By integrating CPM with Sentinel™-PSI, package and PCB designers can perform chip-aware package and PCB power and signal integrity analysis. This enables designers to start their planning and design before a completed chip design is available and achieve system sign-off with higher quality and lower cost results.
Package/PCB-aware Chip Analysis
On-die voltage drop analysis is incomplete if the package and PCB geometries are not considered in the simulation. These not only cause increased parasitics, but also provide additional “redistribution” layers for the current flow. The board parasitic can impact the dynamic noise by as much as 20% of the total drop and depending on the package layout (L) and on-die switching (di/dt) signature, the drop across the package can be as much as 70% to 80% of the total drop.
The design, optimization, and verification of the chip PDN must be performed in conjunction with design and optimization of the package in which the chip will reside, and the PCB on which the packaged chip will be mounted. As most package structures have fragmented routing to accommodate multiple signal and power/ground nets in few package layers, 3D full-wave extraction technologies are required to accurately model these shapes and capture the fringing effects such as imperfect ground planes and boundary reflections. Sentinel-PSI leverages advanced meshing and multi-CPU solver technologies to rigorously solve Maxwell’s equations and generate accurate broadband models of the package and PCB. By including the package/PCB models into the chip simulation, designers can achieve higher quality results.
Supply Noise Impact on Chip and System Performance
Power supply noise not only affects the functionality and performance of the chip, but also impacts the way it interacts with its environment and other chips. Voltage degradation is the most common cause of parts not achieving volume shipments at higher speeds and the impact of dynamic power noise on high-speed memory interface signal transmission can have significant impact. Sentinel™-SSO is an I/O sub-system timing analysis solution that incorporates on-die, package, and board parasitics (signal and power), the current demand of the switching circuit, and the associated capacitances. For example, it takes the I/O ring layout of DDR interface, SPICE data of the netlists/models, and switching testbench, along with the package and PCB layout to create a unified simulation environment, capturing the impact of power grid noise and signal cross-talk on the propagation of the signal from a DDR interface to a memory chip.
Sentinel-SSO delivers accurate I/O sub-system timing analysis by considering the impact of simultaneous switching of the entire I/O bank on the I/O ring power supply modeled in full RLC details, and the broadband S-parameter based models of the package and PCB parasitic that include both power/ground and signal net parasitics by themselves, as well as their cross-coupling.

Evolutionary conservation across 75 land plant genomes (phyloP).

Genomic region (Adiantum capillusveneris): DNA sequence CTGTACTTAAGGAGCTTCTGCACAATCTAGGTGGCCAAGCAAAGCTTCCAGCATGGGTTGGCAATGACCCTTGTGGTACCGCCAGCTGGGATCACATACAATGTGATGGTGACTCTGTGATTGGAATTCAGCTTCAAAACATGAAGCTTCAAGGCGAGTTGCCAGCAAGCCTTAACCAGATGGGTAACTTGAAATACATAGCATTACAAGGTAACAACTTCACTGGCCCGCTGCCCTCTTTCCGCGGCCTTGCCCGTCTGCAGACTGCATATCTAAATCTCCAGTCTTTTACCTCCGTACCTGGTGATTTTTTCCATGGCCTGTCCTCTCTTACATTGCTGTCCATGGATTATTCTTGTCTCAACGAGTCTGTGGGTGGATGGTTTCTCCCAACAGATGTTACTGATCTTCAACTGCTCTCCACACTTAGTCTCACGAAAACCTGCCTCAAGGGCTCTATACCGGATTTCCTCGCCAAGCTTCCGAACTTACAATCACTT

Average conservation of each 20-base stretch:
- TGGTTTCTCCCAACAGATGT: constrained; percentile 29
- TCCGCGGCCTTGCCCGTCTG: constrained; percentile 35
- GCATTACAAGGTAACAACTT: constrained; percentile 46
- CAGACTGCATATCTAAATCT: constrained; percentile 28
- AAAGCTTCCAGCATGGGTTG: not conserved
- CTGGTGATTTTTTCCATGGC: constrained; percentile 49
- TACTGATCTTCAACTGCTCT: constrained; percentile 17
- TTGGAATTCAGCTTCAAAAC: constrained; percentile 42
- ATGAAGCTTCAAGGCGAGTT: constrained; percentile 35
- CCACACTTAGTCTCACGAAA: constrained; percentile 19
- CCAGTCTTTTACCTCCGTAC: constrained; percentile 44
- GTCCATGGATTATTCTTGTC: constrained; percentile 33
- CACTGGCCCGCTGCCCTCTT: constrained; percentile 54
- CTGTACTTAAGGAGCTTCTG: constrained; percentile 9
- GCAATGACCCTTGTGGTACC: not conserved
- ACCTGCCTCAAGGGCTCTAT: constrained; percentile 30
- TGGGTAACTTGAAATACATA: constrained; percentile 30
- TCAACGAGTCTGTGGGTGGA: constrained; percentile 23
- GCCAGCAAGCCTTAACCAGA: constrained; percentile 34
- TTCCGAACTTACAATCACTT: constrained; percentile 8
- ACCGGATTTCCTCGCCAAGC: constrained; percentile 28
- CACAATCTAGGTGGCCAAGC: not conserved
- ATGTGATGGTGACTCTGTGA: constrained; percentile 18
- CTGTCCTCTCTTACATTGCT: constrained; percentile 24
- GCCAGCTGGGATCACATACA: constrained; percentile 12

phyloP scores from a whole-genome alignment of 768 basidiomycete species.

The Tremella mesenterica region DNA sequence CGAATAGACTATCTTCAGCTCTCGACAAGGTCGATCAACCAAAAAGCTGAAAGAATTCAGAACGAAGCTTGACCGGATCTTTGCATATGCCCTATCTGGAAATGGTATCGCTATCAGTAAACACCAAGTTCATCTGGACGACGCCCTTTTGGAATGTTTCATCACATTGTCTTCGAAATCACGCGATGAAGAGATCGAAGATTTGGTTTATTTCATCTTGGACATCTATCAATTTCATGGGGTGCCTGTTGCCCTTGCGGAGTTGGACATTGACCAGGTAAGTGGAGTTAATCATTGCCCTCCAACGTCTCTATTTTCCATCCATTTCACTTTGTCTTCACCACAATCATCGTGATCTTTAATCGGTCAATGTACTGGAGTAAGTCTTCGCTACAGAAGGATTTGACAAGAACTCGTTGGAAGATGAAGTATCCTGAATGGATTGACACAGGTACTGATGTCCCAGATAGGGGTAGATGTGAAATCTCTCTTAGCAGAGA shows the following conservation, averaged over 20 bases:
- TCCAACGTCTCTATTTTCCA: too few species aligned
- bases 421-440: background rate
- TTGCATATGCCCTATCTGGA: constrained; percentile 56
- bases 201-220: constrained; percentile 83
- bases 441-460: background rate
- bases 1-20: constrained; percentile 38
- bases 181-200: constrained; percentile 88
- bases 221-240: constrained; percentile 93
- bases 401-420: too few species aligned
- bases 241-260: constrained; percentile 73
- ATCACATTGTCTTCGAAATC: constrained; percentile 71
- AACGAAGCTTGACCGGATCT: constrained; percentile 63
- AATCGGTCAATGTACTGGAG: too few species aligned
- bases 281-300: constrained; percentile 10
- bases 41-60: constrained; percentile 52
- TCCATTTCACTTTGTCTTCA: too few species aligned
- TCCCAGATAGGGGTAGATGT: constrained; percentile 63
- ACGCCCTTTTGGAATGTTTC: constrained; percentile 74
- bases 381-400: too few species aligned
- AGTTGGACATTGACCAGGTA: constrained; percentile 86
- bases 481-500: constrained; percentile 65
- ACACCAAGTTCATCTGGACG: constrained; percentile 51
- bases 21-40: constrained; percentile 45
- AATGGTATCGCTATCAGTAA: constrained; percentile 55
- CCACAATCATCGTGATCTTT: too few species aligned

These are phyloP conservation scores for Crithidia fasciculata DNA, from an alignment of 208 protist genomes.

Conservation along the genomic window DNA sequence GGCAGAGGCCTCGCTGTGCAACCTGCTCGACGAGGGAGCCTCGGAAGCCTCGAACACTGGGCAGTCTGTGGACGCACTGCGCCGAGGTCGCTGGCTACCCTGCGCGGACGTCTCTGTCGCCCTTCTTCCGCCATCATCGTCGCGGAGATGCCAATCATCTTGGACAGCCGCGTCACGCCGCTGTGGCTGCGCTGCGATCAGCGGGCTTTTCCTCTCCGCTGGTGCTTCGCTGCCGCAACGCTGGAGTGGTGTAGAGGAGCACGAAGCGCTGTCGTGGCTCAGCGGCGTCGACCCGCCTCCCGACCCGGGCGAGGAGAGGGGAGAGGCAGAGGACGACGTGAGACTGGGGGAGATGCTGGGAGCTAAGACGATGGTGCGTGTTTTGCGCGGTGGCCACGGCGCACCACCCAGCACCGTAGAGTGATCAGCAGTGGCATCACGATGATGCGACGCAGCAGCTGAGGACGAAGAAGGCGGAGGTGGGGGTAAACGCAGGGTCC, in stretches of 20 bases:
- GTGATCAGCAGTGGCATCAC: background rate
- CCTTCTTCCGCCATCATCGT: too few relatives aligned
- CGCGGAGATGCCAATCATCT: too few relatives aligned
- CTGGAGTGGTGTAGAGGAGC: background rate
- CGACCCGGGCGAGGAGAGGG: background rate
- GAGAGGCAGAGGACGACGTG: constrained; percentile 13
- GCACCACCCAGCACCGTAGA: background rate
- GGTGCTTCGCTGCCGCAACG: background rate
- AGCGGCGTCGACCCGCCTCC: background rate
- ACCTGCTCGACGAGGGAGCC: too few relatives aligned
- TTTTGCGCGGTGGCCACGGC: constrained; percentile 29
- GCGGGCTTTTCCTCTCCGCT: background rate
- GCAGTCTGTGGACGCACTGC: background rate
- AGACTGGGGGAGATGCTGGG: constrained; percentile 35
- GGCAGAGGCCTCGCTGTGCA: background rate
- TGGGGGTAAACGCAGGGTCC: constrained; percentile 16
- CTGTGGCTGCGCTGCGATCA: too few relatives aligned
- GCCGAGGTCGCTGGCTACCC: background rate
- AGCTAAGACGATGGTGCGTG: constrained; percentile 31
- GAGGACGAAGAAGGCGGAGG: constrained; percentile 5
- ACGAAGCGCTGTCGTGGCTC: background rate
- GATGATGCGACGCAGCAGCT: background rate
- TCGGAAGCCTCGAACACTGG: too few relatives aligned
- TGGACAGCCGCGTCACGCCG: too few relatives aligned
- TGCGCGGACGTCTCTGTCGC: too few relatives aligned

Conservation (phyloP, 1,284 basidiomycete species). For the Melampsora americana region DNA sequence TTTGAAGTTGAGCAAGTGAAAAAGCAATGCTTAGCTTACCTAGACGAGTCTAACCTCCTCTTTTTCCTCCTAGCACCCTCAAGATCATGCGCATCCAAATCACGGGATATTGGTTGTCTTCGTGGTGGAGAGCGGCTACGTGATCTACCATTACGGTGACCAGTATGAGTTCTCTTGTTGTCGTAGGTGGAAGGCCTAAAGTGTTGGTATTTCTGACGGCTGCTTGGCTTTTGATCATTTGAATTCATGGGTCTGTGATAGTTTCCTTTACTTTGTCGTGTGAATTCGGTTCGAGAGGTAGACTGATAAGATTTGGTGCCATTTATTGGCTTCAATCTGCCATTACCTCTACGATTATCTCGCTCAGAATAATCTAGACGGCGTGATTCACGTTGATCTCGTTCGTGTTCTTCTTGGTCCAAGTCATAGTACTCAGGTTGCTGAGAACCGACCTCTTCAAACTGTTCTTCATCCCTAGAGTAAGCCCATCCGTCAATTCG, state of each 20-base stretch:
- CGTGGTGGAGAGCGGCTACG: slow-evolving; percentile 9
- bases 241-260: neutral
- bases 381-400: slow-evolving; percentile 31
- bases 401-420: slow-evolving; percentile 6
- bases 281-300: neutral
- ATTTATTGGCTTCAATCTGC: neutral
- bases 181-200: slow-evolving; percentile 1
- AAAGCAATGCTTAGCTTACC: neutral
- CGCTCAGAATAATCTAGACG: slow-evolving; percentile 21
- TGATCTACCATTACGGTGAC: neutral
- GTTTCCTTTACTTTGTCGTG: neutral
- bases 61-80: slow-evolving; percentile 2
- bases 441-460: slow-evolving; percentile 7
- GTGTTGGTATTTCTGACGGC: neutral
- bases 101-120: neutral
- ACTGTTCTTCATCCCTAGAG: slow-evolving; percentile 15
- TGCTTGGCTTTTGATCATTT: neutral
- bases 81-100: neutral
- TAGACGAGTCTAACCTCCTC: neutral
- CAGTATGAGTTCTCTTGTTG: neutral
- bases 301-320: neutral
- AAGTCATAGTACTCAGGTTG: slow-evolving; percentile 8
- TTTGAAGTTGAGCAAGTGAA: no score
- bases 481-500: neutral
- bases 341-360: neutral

Another area of concern, especially for automotive and consumer applications, is the increasing impact of power/ground noise on the electromagnetic interference (EMI) signature of the system. The chip in the system acts as the generator of noise, which is then propagated to outside of the chips through their package and the board power and signal traces, and is radiated by the cabling. By understanding the chip noise signature, the designers can perform accurate near and far field simulations and fix the system to meet the EMI requirements prior to tape-out.
CPM provides early visibility of the EMI noise source so that the system designers can accurately predict their system EMI signature early in the design process. In addition, the chip designers can use RedHawk and Totem™ to better understand the frequency components of the on-die noise, the distribution of the noise over the chip, and the cause of the noise. This enables designers to implement chip-level fixes for addressing EMI failures instead of system-level fixes which can be costly.
Power noise and its associated challenges have to be addressed holistically in every step of the design process, from the product definition step to the final design sign-off stage by the respective owners. A comprehensive modeling, co-analysis, and optimization methodology ensures that the design objectives for power integrity, circuit performance, reliability and regulatory compliance are met.